Is internationalisation sustainable? Addressing the challenges and finding solutions

Date 5 May 2020 09:00 - 16:30
Venue University of Manchester

Internationalisation has become a fundamental part of how the UK higher education sector operates and is a large factor in its success. But the climate crisis and the launch of the UN Sustainable Development Goals in 2015 has led to questions about whether so much international activity and ambition is still viable. 

19.6% of all students are international (EU and non-EU), and the launch of the government’s International Education Strategy in March 2019 brought with it a commitment to increase that number by around 30% by 2030. The reintroduction of the post-study work offer will only facilitate this commitment.  Research collaboration has become increasingly international, and through the funding provided via programmes like the Newton Fund and the Global Challenges Research Fund, address many of the world’s most intractable problems.  Transnational education has had average annual growth of 4.5% between 2013-14 and 2017-18, and the UK also has an ambitious outward student mobility target, aiming to double the number of students who spend a period of time overseas during their studies. 

But the climate crisis and the launch of the UN Sustainable Development Goals in 2015 has led to questions about whether so much international activity and ambition is still viable.  The student protesters of today are the university students of tomorrow.  What impact is internationalisation really having?  Can universities really continue to internationalise as they have been doing? And what opportunities are there for international universities to be part of the solution?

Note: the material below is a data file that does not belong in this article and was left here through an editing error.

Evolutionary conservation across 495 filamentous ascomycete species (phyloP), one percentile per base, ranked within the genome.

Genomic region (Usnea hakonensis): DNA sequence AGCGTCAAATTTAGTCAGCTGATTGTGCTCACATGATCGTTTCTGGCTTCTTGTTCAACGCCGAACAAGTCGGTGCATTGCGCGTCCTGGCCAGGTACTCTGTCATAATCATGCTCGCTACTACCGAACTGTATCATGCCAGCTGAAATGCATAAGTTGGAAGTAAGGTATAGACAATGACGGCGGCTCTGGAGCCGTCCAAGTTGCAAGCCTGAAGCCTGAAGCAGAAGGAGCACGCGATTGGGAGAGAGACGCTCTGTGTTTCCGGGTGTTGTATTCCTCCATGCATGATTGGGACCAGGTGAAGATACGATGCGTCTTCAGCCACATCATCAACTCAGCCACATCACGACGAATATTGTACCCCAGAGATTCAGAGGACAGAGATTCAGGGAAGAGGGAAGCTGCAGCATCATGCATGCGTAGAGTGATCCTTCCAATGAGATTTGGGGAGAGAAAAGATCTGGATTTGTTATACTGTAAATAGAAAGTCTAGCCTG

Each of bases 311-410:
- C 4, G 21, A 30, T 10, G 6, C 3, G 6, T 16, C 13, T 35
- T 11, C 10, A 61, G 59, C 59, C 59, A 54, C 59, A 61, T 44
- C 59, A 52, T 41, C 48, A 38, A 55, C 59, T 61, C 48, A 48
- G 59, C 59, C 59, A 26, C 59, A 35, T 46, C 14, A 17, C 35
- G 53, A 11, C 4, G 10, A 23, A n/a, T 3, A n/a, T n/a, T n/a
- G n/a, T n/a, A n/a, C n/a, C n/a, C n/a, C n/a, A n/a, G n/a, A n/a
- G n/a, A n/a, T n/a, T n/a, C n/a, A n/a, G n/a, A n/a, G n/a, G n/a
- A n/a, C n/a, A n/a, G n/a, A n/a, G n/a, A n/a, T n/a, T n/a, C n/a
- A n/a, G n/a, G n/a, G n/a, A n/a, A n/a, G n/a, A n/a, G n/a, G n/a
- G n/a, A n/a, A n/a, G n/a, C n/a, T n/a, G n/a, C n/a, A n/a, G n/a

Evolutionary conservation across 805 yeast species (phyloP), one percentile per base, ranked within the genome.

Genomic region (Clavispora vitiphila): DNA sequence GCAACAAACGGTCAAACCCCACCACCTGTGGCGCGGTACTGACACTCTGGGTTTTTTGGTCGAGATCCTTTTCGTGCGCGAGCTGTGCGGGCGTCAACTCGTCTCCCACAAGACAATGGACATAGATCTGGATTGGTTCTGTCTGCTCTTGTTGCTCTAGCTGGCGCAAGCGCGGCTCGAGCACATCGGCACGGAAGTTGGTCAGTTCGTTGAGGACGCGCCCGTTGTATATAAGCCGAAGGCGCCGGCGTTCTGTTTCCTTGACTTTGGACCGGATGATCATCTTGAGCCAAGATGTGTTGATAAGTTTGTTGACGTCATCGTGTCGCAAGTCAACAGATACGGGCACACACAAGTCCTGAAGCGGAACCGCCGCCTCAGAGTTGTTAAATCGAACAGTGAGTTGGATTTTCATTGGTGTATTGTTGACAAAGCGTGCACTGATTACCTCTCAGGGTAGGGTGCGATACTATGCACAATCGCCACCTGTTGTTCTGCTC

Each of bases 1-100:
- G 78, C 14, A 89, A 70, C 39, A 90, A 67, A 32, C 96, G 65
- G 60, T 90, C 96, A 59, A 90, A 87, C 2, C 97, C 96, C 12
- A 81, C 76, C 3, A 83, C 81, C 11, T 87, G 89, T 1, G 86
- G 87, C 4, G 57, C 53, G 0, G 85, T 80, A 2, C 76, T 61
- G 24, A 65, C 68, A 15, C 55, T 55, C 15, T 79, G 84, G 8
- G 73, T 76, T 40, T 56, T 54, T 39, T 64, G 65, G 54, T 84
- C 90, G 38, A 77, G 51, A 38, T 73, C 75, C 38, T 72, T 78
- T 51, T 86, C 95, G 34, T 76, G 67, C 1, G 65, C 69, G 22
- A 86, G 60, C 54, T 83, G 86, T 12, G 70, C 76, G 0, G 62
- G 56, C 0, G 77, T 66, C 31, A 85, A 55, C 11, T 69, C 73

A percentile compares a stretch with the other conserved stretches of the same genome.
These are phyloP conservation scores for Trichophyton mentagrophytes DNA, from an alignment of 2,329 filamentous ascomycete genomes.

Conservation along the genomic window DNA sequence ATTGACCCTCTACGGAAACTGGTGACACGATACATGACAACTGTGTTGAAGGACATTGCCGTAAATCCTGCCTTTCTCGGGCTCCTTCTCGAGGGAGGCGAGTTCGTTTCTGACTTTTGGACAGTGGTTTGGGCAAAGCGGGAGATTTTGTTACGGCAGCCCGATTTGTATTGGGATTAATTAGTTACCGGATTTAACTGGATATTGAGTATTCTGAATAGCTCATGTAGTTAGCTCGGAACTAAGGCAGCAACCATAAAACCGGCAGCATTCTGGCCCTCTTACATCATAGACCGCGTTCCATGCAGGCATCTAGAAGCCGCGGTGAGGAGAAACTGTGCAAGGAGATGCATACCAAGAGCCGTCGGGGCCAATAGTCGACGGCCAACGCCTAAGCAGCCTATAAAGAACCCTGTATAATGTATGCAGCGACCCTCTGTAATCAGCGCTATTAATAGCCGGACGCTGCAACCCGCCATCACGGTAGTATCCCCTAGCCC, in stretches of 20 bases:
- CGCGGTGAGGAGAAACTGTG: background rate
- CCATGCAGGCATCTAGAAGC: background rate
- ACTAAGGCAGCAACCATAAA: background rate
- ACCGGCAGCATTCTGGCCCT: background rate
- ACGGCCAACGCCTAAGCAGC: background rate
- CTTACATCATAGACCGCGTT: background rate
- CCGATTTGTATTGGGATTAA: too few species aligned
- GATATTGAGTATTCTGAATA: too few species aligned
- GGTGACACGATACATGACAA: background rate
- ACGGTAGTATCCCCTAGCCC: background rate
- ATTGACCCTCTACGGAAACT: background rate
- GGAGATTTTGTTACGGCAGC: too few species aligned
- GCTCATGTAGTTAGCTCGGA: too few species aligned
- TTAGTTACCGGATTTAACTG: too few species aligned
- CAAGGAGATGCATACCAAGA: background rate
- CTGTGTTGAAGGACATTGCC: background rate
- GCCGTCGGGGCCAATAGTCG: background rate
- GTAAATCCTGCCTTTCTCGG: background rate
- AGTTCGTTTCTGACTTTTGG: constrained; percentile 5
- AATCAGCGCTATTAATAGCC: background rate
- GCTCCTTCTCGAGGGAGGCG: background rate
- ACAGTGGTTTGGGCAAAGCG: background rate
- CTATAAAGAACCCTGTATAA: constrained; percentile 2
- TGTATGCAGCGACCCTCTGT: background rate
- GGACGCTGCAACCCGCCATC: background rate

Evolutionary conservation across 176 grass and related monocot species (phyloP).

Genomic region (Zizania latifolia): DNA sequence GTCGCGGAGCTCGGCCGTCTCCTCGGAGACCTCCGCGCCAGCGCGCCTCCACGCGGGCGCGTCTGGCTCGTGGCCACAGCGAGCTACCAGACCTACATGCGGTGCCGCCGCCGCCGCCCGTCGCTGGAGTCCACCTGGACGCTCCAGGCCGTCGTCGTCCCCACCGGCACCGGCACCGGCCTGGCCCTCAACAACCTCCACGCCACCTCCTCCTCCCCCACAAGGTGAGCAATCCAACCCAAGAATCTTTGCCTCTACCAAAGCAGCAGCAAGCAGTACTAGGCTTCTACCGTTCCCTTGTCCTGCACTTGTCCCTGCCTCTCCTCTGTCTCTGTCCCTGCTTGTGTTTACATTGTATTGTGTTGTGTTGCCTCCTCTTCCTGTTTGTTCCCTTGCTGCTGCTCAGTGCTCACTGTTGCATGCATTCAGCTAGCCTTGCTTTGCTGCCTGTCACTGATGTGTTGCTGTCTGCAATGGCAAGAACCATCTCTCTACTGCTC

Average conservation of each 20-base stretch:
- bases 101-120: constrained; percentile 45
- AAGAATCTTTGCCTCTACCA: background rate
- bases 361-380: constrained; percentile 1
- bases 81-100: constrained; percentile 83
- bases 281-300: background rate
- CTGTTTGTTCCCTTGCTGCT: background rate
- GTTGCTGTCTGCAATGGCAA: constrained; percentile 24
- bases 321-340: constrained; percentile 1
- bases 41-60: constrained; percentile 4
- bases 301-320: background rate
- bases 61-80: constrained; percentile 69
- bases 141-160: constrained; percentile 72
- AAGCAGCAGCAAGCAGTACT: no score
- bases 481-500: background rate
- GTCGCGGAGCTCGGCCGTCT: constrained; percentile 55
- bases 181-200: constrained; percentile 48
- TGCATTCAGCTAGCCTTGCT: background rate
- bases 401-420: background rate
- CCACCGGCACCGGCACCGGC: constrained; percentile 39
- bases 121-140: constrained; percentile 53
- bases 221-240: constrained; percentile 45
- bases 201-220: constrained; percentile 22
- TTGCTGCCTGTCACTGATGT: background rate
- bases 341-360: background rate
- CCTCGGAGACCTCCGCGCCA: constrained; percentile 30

This one-day conference, in collaboration with the Association of Commonwealth Universities, will tackle these complex questions, bringing together higher education leaders, international organisations, and business and government representatives to explore and identify new collaborative strategies for collective success, as well as debate and discuss the many tensions and complexities that the scale of the challenges have made explicit.  It will also consider how the UK higher education sector as a whole can work best together to accelerate the pace of response and aim to identify some practical steps for fast action.

For full details, click here.
Delivered by EAUC